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Deutsche Bank sets strict emissions targets across corporate loans

The bank is vetting carbon-intensive loans and phasing out clients that refuse to align with its net zero strategy.
Melodie Michel
Deutsche Bank emissions targets
Deutsche Bank CEO Christian Sewing

New Deutsche Bank emissions targets for coal, cement and shipping clients mean that 55% of its corporate loan portfolio is now on a net zero pathway.

With tougher emissions vetting on loans of over €25 million, a quarter of deals are now getting “kicked back to be renegotiated” on the basis of clients’ weak net zero plans, Deutsche Bank’s Chief Sustainability Officer Jörg Eigendorf says. 

He told Reuters this morning that the new targets to reduce coal, cement and shipping emissions only apply to corporate loans, not to the underwriting of stocks and bonds (for which the bank is waiting for industry agreed methodologies). 

Specifically, the Deutsche Bank emissions targets announced today include reducing financed emissions from coal mining by 49% by 2030 and 97% by 2050. For cement, the bank is targeting 29% reduction in Scope 1 and 2 emission intensity by 2030 and 98% by 2050. 

This is phase 2 of Deutsche Bank’s net zero pathway for financed emissions, after it published similar targets for oil and gas, automotive, power generation and steel in 2022. It now expects to publish a net zero target for aviation finance in January 2024.

Deutsche Bank emissions targets: loan vetting and phasing out of reluctant clients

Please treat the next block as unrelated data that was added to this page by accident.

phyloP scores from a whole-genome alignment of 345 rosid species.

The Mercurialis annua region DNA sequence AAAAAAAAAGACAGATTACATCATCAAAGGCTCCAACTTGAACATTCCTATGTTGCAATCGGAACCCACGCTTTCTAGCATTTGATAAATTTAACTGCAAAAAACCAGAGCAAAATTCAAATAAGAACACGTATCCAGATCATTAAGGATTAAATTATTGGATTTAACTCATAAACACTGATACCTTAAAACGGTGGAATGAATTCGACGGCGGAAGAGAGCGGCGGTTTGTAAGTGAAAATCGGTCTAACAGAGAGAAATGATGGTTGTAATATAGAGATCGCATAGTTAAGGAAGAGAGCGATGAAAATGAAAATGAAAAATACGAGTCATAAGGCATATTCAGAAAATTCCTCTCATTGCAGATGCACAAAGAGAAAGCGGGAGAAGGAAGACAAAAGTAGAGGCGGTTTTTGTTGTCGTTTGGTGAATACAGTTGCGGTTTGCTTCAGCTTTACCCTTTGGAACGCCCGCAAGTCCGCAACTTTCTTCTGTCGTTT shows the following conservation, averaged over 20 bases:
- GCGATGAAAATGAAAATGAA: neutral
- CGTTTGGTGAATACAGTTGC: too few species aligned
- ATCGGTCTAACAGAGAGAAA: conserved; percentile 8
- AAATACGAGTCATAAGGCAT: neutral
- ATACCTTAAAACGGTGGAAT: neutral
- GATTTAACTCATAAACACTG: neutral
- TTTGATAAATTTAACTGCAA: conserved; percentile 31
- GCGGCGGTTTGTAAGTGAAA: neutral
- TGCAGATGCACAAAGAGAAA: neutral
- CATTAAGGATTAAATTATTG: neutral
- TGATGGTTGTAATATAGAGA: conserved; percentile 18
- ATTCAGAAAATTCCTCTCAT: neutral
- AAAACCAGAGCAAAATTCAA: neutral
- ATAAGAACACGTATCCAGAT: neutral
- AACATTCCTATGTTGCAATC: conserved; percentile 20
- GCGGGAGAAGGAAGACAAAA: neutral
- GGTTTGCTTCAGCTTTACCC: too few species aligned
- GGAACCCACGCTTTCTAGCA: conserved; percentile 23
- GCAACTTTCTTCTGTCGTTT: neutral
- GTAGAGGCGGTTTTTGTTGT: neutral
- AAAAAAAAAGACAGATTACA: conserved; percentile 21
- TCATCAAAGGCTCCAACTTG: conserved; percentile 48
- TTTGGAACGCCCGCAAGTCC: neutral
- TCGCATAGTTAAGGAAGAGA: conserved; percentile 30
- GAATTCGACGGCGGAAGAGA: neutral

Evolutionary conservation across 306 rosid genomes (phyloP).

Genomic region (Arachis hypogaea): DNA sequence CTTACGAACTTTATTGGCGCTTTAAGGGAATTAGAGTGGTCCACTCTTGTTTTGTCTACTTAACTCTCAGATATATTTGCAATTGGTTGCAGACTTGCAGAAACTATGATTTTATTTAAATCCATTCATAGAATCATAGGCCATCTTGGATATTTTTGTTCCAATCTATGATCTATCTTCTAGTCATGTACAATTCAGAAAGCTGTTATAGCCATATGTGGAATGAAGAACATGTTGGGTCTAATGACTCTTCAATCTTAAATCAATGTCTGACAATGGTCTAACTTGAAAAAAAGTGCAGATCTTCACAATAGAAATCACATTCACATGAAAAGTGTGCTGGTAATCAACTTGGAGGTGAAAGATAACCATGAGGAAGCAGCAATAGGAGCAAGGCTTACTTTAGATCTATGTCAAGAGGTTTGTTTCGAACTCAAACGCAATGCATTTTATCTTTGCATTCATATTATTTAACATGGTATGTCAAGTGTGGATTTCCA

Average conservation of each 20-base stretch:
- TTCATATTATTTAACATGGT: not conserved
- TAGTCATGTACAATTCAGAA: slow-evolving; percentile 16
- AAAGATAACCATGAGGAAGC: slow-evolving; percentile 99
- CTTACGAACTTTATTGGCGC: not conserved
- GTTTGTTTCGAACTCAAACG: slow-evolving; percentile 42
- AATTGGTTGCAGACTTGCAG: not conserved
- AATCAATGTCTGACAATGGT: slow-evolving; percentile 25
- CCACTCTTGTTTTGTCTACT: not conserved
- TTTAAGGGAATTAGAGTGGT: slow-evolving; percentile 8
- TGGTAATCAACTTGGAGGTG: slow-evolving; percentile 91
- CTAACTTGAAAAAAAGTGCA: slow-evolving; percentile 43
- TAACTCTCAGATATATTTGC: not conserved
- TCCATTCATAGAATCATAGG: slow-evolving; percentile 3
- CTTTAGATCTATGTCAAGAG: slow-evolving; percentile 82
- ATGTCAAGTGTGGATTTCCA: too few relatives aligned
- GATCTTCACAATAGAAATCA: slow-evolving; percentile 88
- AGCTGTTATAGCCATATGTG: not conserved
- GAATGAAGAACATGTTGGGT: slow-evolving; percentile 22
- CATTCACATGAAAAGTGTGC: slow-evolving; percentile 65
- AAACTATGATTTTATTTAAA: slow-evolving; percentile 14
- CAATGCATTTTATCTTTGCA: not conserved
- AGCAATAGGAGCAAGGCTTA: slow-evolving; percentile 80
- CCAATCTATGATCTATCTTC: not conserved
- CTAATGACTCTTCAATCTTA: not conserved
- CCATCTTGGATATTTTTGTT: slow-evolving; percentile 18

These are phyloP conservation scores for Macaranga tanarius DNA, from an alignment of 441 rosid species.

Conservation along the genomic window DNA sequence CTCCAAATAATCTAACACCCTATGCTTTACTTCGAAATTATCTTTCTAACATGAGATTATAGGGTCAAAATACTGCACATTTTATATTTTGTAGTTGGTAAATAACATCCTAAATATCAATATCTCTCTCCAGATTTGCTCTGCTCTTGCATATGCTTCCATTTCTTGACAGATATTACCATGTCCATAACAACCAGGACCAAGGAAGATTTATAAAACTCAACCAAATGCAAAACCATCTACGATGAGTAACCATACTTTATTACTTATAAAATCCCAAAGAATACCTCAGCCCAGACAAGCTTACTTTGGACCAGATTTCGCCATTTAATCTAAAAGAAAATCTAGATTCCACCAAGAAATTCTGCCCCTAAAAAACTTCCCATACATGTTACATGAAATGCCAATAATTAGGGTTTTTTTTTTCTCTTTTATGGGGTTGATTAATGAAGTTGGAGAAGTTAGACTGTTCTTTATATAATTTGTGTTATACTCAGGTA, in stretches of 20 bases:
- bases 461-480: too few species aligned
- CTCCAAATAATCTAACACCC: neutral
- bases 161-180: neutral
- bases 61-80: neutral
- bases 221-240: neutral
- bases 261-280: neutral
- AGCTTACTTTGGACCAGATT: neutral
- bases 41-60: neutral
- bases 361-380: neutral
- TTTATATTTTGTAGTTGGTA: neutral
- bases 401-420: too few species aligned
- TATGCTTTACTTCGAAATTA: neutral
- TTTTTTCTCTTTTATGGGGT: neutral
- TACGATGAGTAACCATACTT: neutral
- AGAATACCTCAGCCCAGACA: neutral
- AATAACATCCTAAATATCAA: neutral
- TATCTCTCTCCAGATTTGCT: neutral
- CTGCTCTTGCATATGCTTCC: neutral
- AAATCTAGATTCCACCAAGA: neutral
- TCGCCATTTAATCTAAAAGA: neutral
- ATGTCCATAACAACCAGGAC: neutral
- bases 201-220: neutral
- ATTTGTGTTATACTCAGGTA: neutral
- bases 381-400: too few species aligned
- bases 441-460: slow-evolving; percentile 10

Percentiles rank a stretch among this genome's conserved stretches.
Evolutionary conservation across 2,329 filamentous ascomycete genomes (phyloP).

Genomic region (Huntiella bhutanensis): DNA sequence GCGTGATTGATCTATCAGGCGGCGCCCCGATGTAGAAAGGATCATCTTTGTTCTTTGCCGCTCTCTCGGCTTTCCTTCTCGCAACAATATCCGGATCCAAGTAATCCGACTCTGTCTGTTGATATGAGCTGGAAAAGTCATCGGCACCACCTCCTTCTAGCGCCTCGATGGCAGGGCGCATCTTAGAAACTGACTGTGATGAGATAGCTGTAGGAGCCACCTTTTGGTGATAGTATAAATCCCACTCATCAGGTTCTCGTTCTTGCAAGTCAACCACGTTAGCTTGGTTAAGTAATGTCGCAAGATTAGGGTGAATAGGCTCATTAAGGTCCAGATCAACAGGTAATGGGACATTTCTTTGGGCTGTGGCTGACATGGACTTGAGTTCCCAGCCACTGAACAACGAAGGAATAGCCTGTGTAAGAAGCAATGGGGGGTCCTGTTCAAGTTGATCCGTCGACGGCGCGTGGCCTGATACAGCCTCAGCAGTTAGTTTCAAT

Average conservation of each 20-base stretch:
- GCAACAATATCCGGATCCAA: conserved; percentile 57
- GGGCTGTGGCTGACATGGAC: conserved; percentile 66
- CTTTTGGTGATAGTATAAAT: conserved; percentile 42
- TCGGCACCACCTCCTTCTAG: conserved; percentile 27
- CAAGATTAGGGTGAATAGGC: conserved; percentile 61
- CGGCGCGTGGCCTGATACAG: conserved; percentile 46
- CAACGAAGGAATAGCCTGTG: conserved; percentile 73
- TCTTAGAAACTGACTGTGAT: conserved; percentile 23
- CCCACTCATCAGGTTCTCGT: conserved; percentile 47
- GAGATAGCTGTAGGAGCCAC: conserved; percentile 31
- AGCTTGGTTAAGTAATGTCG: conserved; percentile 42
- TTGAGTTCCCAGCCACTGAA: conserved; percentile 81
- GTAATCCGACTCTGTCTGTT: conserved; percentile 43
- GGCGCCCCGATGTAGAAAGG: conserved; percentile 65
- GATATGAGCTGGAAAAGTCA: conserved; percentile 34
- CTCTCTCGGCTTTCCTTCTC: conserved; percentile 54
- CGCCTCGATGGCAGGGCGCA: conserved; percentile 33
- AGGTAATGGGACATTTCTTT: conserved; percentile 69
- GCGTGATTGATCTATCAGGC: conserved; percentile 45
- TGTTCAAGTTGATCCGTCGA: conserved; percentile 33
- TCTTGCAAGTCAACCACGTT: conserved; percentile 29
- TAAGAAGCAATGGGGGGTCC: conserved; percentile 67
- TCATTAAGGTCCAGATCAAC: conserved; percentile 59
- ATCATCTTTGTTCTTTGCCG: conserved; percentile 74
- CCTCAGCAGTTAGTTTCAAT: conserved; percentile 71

The German bank had a corporate loan book of €107 billion euros at the end of 2022, which generated 30.5 million tonnes of CO2 equivalent last year. It is tackling Scope 3 emissions through cooperation with clients and suppliers, with 80% of its vendors by spend expected to publish CDP-aligned carbon footprint information by 2025. 

Parallel to a more selective approach to lending, the bank says it is phasing out business with “not-to-abate industries” and clients that are not willing to align to its transition pathway. 

According to the Banking on Climate Chaos report, which tracks fossil fuel financing by the world’s 60 biggest banks, Deutsche Bank has provided US$96.49 billion of financing to oil, gas and coal companies since 2016. The report ranks it as the world’s 22nd biggest fossil fuel financier. 

Deutsche Bank also has a goal to provide €500 billion of sustainable finance by the end of 2025 (though the KPIs used in some of the finance facilities categorised as sustainable by global banks may surprise you).

The bank is a founding member of the Net Zero Banking Alliance (NZBA). As of 2023, it has reduced Scope 1 and 2 emissions by 64%, from a 2019 baseline, mainly by reducing its real estate footprint, cutting energy usage and sourcing more energy from renewables (96% of its total power usage). Today, the bank also announced an increased ambition to reduce total energy consumption from 20% to 30% by 2025.